You may have heard the old Texas weather cliche, “If you don’t like the weather, wait 5 minutes.” 

From droughts that can trigger wildfires in Central Texas, to tropical storms that often wreak havoc on the Gulf Coast, Texas weather can be unpredictable.

But how has this weather affected the deregulated electricity grid and how quickly have Texans recovered from such a wide range of weather patterns?

We take a walk back in time to remember some of the most notable weather events in the last several years and how Texas overcame the power outages or electrical challenges each time.

 

Table of Contents

  • Texas Weather Events in 2020

  • Texas Weather Events in 2019

  • Texas Weather Events in 2018

 

Texas Weather Events in 2020 

Tornado in Onalaska, Texas in April 2020


“The tornado hit at about 5:35 p.m. CDT on Wednesday, April 22, according to the National Weather Service. The twister traveled 32 miles on the ground, with estimated peak winds of 140 mph at one point. The NWS gave it a preliminary rating of EF3. Dan Reilly, a meteorologist with the NWS in Houston, described the scene and stories of survival as "very sad and sobering." - The Weather Network
 


How The April 2020 Storm Affected Texas Electricity

As a result of the tornado that traveled nearly 32 miles in the Onalaska area, 13,823 homes were without electricity. Power outages continued through Wednesday, April 29th, when power was finally restored to all locations.
 
 
 
 

Texas Weather Events in 2019

Tornado in Brazos County, Texas in April 2019

“Saturday, April 13th brought one of the biggest severe weather days the area has experienced in decades. Six tornadoes were confirmed by the National Weather Service across Robertson, Leon, and Houston Counties. One of those tornadoes was the EF-3 that passed through the south side of Franklin.

The tornadoes that occurred that day are as follows:

Mumford: EF-0

Hwy 79 / Franklin: EF-3

Leon County (between Marquez & Jewett): EF-1

Lovelady (Houston County): EF-2

Weches (Houston County): EF-3

Tadmor (Houston County): EF-1” - KBTX3

 

How The April 2019 Storm Affected Texas Electricity

More than 2,700 customers were left without electricity due to the tornado in Brazos County, however, power was promptly restored.
 
 

Wind Storm in North Texas in June 2019

“A mesoscale convective system crossed the Red River during the morning hours of Sunday, June 9th, 2019. By the afternoon, many areas across North Texas were impacted by severe storms with several reports of damaging wind.” - National Weather Service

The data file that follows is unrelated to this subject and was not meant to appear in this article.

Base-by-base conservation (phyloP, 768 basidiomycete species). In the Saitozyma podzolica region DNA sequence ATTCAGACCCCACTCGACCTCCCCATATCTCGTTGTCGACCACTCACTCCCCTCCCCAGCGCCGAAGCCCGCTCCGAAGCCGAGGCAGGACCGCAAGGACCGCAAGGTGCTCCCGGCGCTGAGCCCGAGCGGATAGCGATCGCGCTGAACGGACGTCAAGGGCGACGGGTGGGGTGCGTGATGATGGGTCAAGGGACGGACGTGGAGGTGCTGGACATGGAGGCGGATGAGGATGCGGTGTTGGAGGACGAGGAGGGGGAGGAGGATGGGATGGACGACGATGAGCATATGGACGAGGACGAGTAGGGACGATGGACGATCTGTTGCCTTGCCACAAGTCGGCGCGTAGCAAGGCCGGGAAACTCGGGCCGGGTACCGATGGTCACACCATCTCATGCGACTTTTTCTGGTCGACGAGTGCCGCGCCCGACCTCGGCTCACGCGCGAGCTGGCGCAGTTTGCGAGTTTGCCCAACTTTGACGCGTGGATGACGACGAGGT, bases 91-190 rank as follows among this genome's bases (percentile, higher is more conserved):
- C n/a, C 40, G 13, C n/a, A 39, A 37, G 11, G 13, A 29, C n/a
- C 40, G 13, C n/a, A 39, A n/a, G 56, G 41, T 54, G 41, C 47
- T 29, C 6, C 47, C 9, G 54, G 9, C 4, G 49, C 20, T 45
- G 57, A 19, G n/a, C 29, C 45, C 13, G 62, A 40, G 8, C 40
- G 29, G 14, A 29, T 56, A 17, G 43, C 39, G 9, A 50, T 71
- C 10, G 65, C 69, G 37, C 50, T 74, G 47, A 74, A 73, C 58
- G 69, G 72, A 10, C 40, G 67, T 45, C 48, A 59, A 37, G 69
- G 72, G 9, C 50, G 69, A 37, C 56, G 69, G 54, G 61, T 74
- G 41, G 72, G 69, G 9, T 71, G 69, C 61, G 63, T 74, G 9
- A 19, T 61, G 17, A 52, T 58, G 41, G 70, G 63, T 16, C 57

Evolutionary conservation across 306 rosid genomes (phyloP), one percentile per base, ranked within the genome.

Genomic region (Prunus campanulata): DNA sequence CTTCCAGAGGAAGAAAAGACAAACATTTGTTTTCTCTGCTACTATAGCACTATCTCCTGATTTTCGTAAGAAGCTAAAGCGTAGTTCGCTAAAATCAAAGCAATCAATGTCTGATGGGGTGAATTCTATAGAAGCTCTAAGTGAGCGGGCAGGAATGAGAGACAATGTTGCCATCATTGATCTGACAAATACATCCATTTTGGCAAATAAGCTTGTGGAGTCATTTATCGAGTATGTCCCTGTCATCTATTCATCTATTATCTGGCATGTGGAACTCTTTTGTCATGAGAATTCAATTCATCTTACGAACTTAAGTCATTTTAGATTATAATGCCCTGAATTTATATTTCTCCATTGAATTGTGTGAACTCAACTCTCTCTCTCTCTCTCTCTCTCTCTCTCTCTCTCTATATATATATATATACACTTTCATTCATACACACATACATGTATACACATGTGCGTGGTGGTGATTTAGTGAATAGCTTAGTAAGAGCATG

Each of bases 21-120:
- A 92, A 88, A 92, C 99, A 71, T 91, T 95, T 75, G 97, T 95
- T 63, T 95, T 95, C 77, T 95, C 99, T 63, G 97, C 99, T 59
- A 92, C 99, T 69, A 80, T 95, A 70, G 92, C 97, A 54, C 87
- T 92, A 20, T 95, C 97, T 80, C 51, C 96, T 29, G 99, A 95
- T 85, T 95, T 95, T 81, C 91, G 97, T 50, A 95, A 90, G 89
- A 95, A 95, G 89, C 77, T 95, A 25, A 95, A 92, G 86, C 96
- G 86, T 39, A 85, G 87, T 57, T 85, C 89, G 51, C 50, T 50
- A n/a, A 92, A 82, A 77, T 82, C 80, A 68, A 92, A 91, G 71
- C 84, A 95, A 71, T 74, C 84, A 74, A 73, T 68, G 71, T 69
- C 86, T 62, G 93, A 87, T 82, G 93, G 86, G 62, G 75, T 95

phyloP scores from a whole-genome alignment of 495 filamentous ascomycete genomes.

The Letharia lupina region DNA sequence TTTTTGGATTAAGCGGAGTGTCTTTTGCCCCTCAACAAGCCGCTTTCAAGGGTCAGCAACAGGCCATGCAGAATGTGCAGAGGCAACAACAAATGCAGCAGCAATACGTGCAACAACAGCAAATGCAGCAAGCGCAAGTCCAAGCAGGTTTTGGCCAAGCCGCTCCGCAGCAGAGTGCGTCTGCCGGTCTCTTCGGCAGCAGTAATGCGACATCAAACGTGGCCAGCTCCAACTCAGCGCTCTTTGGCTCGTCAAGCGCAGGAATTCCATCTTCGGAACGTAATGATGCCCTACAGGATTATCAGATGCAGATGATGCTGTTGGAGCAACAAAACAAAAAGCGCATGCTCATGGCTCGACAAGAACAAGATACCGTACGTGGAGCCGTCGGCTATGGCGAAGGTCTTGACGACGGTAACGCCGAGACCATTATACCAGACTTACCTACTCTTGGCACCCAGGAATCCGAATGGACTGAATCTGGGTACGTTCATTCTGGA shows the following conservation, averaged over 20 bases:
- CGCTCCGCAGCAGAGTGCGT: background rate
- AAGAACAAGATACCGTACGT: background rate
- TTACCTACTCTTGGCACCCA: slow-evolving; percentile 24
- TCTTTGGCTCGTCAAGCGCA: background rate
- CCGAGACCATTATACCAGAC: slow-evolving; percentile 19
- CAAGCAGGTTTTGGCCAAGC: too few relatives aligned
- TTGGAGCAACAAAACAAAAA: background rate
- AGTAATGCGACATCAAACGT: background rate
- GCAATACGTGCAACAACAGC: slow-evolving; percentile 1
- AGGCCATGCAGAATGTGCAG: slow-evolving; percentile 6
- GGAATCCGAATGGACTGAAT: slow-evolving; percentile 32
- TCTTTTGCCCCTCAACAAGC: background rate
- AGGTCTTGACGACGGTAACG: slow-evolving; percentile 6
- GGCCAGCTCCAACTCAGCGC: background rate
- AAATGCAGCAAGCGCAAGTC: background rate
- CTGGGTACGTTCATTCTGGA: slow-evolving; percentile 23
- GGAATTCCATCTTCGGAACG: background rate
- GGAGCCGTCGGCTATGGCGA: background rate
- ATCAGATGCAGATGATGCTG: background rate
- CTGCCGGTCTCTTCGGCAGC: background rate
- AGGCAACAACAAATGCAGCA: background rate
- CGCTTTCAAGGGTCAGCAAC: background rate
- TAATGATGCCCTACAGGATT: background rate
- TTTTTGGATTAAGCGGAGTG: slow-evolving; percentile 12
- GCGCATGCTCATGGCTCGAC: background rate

How The June 2019 Wind Storm Affected Texas Electricity

As many as 350,000 electricity customers lost power due to the powerful wind storms in Dallas County. As many as 146,000 homes were still without power two days later.

Tornado in North Texas in October 2019

“An after-dark tornado cut a destructive path across the heart of densely populated North Dallas around 9 pm CDT Sunday, October 21st. A National Weather Service survey team found EF3 damage with the tornado, with estimated top winds of 140 mph. The City of Dallas reported in a Monday morning news release that there were no serious injuries—amazing, given the extent of damage—but the financial and emotional toll will be high. A separate EF1 tornado was confirmed in Rowlett, just east of Dallas.” - Weather Underground

How The October 2019 Tornado Affected Texas Electricity

More than 167,000 electricity customers lost power due to the October 2019 Tornado that affected the Dallas area.

Tropical Storm Imelda in Southeastern Texas in September 2019

“September 17-19, 2019 - Imelda was a short-lived tropical storm that moved inland over Texas just after it developed. The storm and its remnants meandered inland for a couple of days after landfall and produced historic rainfall totals and devastating flooding over portions of southeastern Texas.” - National Weather Service

How The September 2019 Storm Affected Texas Electricity

Imelda left nearly 40,000 electricity customers without power during the peak of the storm. Almost all power had been fully restored two days after the storm had passed.

Texas Weather Events in 2018

Winter Storm in North Central Texas in January 2018

“Jan. 8, 2011: Heavy Snow. North Texas. Between 3–7 inches of snow fell across Northeast Texas, causing hundreds of vehicle accidents. Total damage, $1 million.” - Texas Almanac


How The Jan 2018 Storm Affected Texas Electricity